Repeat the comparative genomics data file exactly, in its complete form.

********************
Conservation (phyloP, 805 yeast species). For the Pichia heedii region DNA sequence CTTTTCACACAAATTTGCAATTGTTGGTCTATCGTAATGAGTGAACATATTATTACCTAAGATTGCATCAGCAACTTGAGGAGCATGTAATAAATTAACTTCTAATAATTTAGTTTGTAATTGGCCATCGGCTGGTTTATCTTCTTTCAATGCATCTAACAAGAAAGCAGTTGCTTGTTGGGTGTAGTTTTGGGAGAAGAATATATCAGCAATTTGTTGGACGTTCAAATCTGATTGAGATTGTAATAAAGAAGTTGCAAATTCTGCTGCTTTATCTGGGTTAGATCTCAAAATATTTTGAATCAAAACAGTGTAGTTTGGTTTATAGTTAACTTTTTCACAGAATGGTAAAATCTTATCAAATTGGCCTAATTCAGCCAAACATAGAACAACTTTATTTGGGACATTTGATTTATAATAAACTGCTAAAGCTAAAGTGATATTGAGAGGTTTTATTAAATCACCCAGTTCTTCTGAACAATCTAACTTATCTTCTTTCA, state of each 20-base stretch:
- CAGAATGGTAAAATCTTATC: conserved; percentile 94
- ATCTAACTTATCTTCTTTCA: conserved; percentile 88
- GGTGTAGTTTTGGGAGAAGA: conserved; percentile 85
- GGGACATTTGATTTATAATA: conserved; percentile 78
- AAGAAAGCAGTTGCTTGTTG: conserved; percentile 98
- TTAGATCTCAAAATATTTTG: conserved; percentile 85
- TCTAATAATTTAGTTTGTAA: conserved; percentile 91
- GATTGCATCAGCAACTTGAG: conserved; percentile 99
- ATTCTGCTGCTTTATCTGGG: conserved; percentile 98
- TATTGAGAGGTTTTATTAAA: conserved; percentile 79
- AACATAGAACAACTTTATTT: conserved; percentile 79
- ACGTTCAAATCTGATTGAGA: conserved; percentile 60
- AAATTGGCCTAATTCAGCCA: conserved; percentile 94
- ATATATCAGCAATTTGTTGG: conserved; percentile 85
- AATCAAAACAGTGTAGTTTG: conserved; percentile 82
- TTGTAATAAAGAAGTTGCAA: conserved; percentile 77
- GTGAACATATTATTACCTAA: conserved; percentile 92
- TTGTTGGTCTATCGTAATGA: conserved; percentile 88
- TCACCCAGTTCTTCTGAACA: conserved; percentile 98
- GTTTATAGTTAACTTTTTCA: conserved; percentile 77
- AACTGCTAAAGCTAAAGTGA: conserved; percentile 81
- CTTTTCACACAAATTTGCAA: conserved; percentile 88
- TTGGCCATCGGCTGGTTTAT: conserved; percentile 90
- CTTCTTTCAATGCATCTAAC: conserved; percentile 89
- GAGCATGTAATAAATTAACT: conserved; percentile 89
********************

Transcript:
Conservation (phyloP, 805 yeast species). For the Pichia heedii region DNA sequence CTTTTCACACAAATTTGCAATTGTTGGTCTATCGTAATGAGTGAACATATTATTACCTAAGATTGCATCAGCAACTTGAGGAGCATGTAATAAATTAACTTCTAATAATTTAGTTTGTAATTGGCCATCGGCTGGTTTATCTTCTTTCAATGCATCTAACAAGAAAGCAGTTGCTTGTTGGGTGTAGTTTTGGGAGAAGAATATATCAGCAATTTGTTGGACGTTCAAATCTGATTGAGATTGTAATAAAGAAGTTGCAAATTCTGCTGCTTTATCTGGGTTAGATCTCAAAATATTTTGAATCAAAACAGTGTAGTTTGGTTTATAGTTAACTTTTTCACAGAATGGTAAAATCTTATCAAATTGGCCTAATTCAGCCAAACATAGAACAACTTTATTTGGGACATTTGATTTATAATAAACTGCTAAAGCTAAAGTGATATTGAGAGGTTTTATTAAATCACCCAGTTCTTCTGAACAATCTAACTTATCTTCTTTCA, state of each 20-base stretch:
- CAGAATGGTAAAATCTTATC: conserved; percentile 94
- ATCTAACTTATCTTCTTTCA: conserved; percentile 88
- GGTGTAGTTTTGGGAGAAGA: conserved; percentile 85
- GGGACATTTGATTTATAATA: conserved; percentile 78
- AAGAAAGCAGTTGCTTGTTG: conserved; percentile 98
- TTAGATCTCAAAATATTTTG: conserved; percentile 85
- TCTAATAATTTAGTTTGTAA: conserved; percentile 91
- GATTGCATCAGCAACTTGAG: conserved; percentile 99
- ATTCTGCTGCTTTATCTGGG: conserved; percentile 98
- TATTGAGAGGTTTTATTAAA: conserved; percentile 79
- AACATAGAACAACTTTATTT: conserved; percentile 79
- ACGTTCAAATCTGATTGAGA: conserved; percentile 60
- AAATTGGCCTAATTCAGCCA: conserved; percentile 94
- ATATATCAGCAATTTGTTGG: conserved; percentile 85
- AATCAAAACAGTGTAGTTTG: conserved; percentile 82
- TTGTAATAAAGAAGTTGCAA: conserved; percentile 77
- GTGAACATATTATTACCTAA: conserved; percentile 92
- TTGTTGGTCTATCGTAATGA: conserved; percentile 88
- TCACCCAGTTCTTCTGAACA: conserved; percentile 98
- GTTTATAGTTAACTTTTTCA: conserved; percentile 77
- AACTGCTAAAGCTAAAGTGA: conserved; percentile 81
- CTTTTCACACAAATTTGCAA: conserved; percentile 88
- TTGGCCATCGGCTGGTTTAT: conserved; percentile 90
- CTTCTTTCAATGCATCTAAC: conserved; percentile 89
- GAGCATGTAATAAATTAACT: conserved; percentile 89